Disease Burden and Health-Related Quality of Life Among Women and Men with Spondyloarthritis: An Exploratory Analysis of a Population-Based Sample
Division of Epidemiology, Department of Population and Quantitative Health Sciences; Clinical and Population Health Research Program, Graduate School of Biomedical Sciences; Division of Biostatistics and Health Services Research, Department of Population and Quantitative Health Sciences; Division of Rheumatology, Department of Medicine
Epidemiology | Gender and Sexuality | Health Services Research | Mental and Social Health | Musculoskeletal Diseases | Rheumatology
Objectives: We described the burden of illness and health-related quality of life (HRQoL) in adults with spondyloarthritis (SpA) using a nationally representative sample.
Materials and Methods: We identified participants with SpA using the Amor classification criteria (probable: score 5 or definite: > /=6) and complete data on HRQoL from the 2009 to 2010 National Health and Nutrition Examination Survey (n = 231). HRQoL was measured using the Healthy Days Measures including self-rated health status (excellent/very good, good, fair/poor), number of activity-restricted days, and number of unhealthy mental and physical health days in the past month (range: 0-30). Other domains including clinical assessments, comorbidities, physical functioning, and medication use were also explored.
Results: Only 39% of the sample met the Amor criteria for definite SpA. Although 58% of those with definite SpA had seen a doctor > 3 times in the past year, 2.5% women and 4.1% men had ever been told by a physician that they have ankylosing spondylitis. Among those with definite SpA, racial/ethnic diversity was observed in women (13.6% non-Hispanic Black, 23.2% Hispanic) and men (11.6% non-Hispanic Black, 11.2% Hispanic). Overall, 41.6% women and 49.7% men rated their health as fair/poor. For other HRQoL measures, 25.4% women and 20.4% men reported > /=15 activity-restricted days and 39.7% women and 41.4% men reported > /=15 physically unhealthy days.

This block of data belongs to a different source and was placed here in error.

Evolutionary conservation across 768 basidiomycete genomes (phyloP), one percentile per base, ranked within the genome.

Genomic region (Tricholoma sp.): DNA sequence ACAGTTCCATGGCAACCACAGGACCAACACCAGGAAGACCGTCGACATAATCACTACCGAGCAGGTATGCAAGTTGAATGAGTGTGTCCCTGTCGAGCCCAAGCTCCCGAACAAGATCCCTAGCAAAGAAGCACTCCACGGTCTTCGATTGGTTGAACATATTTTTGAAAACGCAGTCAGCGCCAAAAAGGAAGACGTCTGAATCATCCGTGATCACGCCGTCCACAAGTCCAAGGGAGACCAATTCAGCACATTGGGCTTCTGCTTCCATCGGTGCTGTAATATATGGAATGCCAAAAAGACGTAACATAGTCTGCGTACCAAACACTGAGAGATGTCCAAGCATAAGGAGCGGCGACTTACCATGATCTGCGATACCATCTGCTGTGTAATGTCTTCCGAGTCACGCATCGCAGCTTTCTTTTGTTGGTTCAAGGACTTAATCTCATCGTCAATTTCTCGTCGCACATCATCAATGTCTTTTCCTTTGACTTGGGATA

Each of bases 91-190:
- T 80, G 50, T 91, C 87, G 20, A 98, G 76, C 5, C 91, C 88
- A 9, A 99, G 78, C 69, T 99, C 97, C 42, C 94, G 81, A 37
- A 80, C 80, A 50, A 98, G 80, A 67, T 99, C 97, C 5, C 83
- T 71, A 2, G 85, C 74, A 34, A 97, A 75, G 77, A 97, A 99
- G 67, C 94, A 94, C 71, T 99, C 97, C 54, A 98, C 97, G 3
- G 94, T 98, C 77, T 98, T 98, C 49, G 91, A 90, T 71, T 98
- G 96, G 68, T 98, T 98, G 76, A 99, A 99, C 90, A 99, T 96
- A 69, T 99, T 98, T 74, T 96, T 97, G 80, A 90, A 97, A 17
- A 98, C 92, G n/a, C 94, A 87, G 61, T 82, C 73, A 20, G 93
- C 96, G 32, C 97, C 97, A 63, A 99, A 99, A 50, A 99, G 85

Conclusion: Both men and women rank health as poor with indications that it affects QoL. Although our small sample size limits definitive statements, we observed trends that warrant further confirmation in larger population-based samples.
health-related quality of life, population-based study, sex, spondyloarthritis
DOI of Published Version
Shridharmurthy D, Zhao D, Lapane KL, Baek J, Kay J, Liu SH. Disease Burden and Health-Related Quality of Life Among Women and Men with Spondyloarthritis: An Exploratory Analysis of a Population-Based Sample. J Womens Health (Larchmt). 2021 Jan 15. doi: 10.1089/jwh.2020.8763. Epub ahead of print. PMID: 33450162. Link to article on publisher's site
Journal of women's health (2002)
Shridharmurthy D, Zhao D, Lapane KL, Baek J, Kay J, Liu S. (2021). Disease Burden and Health-Related Quality of Life Among Women and Men with Spondyloarthritis: An Exploratory Analysis of a Population-Based Sample. Population and Quantitative Health Sciences Publications. https://doi.org/10.1089/jwh.2020.8763. Retrieved from https://escholarship.umassmed.edu/qhs_pp/1399